Non sedating antihistamine safe in pregnancy
In Part 3 of our 7-part Drugs in Pregnancy series, we pick up a tissue in sympathy with the many women who suffer more-frequent colds and coughs over the 9 months of pregnancy.If you’re pregnant and suffering through your umpteenth respiratory event, you’re not alone.First-generation antihistamines, which include diphenydramine (Benadryl) and clemastine (Tavist) cause more severe side effects (such as drowsiness) than most newer second-generation antihistamines.For this reason, second-generation antihistamines are generally preferred and recommended over first-generation antihistamines.
However, they can cause drowsiness, and are not as effective for allergic rhinitis as nasal corticosteroids.Or, you might be worried about the safety of taking your regular allergy medicines.One thing you needn’t lose sleep over: That a cold or other illness will affect your child; it won’t. To find out more about how drugs are classified during pregnancy, look at our Drug Classification of Prescription Medicine During Pregnancy page.Also available are quick-dissolving tablets, which are marketed as being faster to get into one's circulatory system, but require special handling to avoid degrading in the package.Patients with severe hepatic (liver) disorders may need to start with a lower dose.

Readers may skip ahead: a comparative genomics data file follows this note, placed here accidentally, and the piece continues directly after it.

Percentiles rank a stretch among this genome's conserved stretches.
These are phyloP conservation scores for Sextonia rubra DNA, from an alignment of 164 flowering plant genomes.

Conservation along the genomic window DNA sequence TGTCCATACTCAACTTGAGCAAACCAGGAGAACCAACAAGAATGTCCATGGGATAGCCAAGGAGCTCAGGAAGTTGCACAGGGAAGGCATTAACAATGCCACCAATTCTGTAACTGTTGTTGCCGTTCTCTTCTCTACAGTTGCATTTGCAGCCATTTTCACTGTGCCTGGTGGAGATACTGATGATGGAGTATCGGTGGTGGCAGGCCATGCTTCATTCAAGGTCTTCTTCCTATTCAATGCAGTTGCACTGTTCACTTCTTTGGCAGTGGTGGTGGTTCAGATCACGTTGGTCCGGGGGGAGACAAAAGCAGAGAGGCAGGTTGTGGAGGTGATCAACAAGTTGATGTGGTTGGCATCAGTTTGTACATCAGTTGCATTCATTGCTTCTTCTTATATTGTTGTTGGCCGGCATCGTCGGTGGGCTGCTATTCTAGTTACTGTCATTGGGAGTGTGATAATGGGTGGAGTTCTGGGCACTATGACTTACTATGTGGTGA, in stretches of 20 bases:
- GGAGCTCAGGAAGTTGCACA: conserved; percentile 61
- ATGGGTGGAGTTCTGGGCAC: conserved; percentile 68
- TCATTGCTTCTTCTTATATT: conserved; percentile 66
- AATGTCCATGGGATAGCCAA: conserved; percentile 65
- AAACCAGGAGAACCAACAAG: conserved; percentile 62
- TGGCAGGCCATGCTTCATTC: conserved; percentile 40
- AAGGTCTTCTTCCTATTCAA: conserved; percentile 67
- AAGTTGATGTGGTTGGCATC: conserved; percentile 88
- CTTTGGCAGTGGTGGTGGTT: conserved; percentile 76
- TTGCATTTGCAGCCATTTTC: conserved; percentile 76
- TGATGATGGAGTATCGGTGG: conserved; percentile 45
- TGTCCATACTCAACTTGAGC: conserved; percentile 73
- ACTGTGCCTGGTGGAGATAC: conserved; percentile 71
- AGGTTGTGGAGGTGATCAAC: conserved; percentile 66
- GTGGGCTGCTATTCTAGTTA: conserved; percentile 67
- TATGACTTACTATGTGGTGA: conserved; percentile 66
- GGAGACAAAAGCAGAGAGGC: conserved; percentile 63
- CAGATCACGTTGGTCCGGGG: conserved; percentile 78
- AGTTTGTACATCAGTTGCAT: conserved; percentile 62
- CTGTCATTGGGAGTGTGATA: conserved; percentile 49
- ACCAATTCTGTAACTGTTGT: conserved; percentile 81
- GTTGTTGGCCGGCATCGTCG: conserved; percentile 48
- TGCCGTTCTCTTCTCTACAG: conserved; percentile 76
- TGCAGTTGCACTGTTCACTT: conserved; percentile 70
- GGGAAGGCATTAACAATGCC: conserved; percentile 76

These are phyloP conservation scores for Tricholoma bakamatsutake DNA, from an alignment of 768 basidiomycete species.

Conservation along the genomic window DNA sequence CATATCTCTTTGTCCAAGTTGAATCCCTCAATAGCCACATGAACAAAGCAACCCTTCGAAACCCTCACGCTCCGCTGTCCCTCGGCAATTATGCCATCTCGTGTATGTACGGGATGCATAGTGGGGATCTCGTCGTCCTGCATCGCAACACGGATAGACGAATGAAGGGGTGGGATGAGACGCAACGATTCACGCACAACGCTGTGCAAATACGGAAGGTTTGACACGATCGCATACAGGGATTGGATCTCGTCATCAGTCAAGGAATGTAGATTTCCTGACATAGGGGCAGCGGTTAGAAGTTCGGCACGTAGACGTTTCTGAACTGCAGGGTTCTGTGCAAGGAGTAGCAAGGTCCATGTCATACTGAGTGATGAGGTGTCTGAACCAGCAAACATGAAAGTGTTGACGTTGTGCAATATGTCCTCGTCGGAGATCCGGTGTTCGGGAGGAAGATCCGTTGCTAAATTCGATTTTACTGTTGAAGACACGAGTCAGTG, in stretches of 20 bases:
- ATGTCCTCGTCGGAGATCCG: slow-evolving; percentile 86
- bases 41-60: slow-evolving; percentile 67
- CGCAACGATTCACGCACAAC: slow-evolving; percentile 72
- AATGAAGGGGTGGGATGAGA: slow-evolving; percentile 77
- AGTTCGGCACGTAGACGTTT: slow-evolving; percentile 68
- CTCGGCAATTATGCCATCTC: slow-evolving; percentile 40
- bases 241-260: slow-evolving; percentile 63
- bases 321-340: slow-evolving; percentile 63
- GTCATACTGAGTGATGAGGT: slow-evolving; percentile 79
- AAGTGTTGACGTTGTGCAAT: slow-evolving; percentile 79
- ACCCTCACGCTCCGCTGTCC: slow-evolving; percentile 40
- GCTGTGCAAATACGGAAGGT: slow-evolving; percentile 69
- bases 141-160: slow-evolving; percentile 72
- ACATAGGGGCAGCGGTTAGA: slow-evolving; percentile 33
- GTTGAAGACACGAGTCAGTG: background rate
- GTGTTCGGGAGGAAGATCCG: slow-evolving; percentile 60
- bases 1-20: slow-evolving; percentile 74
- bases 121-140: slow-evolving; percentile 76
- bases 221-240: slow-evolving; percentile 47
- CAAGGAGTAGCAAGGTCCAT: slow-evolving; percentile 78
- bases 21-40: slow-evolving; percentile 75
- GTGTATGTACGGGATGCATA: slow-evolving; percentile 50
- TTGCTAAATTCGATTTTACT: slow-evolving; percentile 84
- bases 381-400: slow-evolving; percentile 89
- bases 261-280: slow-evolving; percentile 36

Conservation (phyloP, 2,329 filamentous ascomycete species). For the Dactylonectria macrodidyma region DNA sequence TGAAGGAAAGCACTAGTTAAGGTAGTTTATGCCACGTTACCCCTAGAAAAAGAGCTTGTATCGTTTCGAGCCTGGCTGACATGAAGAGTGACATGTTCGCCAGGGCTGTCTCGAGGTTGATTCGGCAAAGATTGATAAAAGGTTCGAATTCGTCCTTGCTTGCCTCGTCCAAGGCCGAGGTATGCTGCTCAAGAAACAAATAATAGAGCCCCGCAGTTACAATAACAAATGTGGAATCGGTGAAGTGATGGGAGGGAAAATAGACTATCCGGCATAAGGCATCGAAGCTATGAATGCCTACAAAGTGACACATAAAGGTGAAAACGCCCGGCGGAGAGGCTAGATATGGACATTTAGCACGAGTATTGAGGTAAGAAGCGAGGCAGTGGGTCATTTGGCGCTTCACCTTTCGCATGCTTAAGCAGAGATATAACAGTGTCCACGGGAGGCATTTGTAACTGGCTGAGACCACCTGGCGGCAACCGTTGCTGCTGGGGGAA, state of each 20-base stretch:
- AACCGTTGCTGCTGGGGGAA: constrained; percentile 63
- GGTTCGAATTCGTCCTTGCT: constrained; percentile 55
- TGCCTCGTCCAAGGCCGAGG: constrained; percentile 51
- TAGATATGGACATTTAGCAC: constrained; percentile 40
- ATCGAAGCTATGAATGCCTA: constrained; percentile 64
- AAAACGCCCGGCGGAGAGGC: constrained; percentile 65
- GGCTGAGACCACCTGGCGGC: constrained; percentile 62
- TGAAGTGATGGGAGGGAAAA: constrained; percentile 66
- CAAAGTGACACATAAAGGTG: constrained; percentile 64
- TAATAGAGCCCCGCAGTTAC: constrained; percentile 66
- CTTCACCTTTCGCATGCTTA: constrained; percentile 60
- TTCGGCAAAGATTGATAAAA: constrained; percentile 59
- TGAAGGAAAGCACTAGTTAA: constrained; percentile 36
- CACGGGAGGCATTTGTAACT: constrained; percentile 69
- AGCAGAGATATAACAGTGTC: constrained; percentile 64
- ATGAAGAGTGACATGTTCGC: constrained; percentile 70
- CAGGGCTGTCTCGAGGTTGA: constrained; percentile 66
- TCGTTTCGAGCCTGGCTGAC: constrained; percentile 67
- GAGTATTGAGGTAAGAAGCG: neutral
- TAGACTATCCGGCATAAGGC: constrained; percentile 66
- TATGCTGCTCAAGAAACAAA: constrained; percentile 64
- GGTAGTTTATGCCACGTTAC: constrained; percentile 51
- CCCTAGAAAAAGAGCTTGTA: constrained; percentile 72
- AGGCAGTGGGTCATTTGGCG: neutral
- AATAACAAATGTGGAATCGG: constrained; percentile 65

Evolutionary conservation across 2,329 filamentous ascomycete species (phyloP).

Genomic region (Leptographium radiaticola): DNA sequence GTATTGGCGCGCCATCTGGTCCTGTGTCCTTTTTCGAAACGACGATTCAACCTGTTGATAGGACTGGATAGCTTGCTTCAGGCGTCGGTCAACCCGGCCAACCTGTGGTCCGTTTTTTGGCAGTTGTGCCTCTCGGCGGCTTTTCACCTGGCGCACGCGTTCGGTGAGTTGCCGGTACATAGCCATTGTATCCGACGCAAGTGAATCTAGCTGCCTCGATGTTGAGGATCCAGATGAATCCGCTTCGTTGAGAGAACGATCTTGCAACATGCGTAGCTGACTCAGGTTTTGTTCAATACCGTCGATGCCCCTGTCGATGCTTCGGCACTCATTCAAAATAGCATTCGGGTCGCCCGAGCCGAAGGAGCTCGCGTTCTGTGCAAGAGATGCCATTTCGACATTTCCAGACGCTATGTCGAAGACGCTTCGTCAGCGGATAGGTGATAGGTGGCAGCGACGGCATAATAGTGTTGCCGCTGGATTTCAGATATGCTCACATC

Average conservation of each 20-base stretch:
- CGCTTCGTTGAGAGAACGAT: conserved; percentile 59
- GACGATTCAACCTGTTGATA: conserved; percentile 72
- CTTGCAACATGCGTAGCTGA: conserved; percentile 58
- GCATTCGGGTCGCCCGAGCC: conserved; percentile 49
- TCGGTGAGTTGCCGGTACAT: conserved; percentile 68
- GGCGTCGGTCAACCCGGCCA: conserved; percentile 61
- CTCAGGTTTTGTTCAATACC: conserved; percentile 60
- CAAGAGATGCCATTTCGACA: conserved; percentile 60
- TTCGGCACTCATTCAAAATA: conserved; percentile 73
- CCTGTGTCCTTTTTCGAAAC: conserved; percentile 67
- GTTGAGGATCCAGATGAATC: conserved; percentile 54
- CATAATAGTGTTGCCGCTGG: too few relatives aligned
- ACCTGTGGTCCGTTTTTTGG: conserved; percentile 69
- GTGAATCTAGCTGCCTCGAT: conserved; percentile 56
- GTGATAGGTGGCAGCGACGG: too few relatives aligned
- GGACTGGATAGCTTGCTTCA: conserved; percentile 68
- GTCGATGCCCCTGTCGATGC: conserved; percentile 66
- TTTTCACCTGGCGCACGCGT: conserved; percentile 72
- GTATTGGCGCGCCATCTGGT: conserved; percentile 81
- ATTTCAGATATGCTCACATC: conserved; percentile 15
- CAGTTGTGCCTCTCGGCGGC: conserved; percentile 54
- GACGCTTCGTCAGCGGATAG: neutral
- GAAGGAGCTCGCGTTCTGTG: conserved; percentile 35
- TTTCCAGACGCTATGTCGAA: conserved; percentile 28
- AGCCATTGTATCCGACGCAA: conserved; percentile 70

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Nasal spray antihistamines are available by prescription and include: Corticosteroids help reduce the inflammatory response associated with allergic reactions.